Lewis Hamilton moves into top spot in our index of driver form for the first time this season, but Daniel Ricciardo is hot on his heels after a stunning drive to victory in Monaco…
How it’s done
In a new feature for 2018, our team of experts assess each driver after every Grand Prix and score them according to their performance across the weekend - taking machinery out of the equation
Our experts' scores are then combined to produce an ongoing overall ranking which reflects driver form - taking only the three most recent races into account
This week’s Top 10
It’s been coming. Hamilton has been in impressive form since winning in Baku. The championship leader made it two from two with victory in Spain, then followed it up with a podium last time out in Monaco. Mercedes expected to struggle on the Principality’s unique layout. But Hamilton sprinkled a bit of that magic that he so often does when things get difficult. He just missed out on a front row spot to Sebastian Vettel, but out-qualifying both the other Ferrari of Kimi Raikkonen and his team mate Valtteri Bottas was a good bit of damage limitation. And while he complained about the tyres for most of the race, the Briton converted his grid slot into third place to retain the championship lead. A rise of two places to reach the summit of our index was the least he deserved…
Daniel Ricciardo was clinging on to his position in our rankings after a lacklustre couple of races. But his performance in Monaco was close to absolute perfection. He was fastest across all three practice sessions. Then fastest in all three segments of qualifying. And to complete the set, he converted pole position into a first Monaco Grand Prix victory, even after his MGU-K system failed. The engine problem was so concerning, Red Bull boss Christian Horner said he was told by his team that they might have to retire the car. But they and Ricciardo found a way. It was arguably his greatest drive and just the kind of performance that is deserving of moving him to within touching distance of our top spot.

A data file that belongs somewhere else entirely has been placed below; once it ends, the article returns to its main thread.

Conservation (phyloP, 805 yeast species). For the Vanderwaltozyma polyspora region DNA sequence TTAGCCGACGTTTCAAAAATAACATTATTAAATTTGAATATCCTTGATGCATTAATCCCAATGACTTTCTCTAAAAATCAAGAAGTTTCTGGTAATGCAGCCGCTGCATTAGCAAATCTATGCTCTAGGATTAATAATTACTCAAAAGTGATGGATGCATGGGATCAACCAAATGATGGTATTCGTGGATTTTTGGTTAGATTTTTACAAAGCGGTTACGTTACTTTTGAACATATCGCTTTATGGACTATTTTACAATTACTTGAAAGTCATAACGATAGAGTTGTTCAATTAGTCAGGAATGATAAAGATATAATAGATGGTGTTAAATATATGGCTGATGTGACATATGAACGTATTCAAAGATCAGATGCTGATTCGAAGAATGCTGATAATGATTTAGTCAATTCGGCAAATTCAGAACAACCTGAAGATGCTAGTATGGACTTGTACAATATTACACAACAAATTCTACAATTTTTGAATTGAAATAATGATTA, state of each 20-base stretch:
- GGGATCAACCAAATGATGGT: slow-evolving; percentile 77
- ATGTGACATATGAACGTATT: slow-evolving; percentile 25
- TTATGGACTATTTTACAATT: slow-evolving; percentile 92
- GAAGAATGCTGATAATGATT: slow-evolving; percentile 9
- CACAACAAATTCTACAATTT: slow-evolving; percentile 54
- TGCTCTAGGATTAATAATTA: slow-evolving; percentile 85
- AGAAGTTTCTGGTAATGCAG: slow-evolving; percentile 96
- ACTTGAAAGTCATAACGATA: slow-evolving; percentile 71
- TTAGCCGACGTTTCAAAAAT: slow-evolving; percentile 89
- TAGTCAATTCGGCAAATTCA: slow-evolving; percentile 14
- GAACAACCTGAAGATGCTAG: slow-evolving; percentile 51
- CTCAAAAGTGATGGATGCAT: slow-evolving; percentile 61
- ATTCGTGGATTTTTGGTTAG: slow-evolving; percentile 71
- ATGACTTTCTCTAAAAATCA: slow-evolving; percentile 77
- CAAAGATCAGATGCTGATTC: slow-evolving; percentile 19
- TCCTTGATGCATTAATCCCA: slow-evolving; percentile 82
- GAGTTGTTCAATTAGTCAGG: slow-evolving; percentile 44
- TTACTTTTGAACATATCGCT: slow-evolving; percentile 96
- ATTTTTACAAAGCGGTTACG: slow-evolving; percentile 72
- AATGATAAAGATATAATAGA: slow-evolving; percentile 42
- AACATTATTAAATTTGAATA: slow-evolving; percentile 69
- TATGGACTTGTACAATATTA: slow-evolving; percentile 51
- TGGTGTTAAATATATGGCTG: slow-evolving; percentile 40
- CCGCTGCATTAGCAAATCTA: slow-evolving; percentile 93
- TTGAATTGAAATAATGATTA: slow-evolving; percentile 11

Charles Leclerc has been on quite some run of late. His first F1 points in Baku were followed up by another top 10 finish in Spain. Continuing that run on his doorstep was always going to be tall order, given Sauber’s weakness is a lack of downforce. But the Monegasque gave it a good go. He made it into Q2 for the third successive race and finished ahead of team mate Marcus Ericsson in every single session. A brake problem led to him crashing into Brendon Hartley, but it was a decent performance all round and his recent run, combined with the lacklustre results of others, boosts him one place.
All good things eventually come to an end. After two weeks on top of the pile, Valtteri Bottas drops three places. Mercedes had expected a tough weekend – and so it proved. They were third-best. But the Finn’s team mate did a better job of damage limitation. Hamilton was ahead in every single session, with Bottas finishing two places down in fifth in the race. The damage was done in qualifying, given the lack of overtaking opportunities, but it was still a reasonable haul of points all things considered.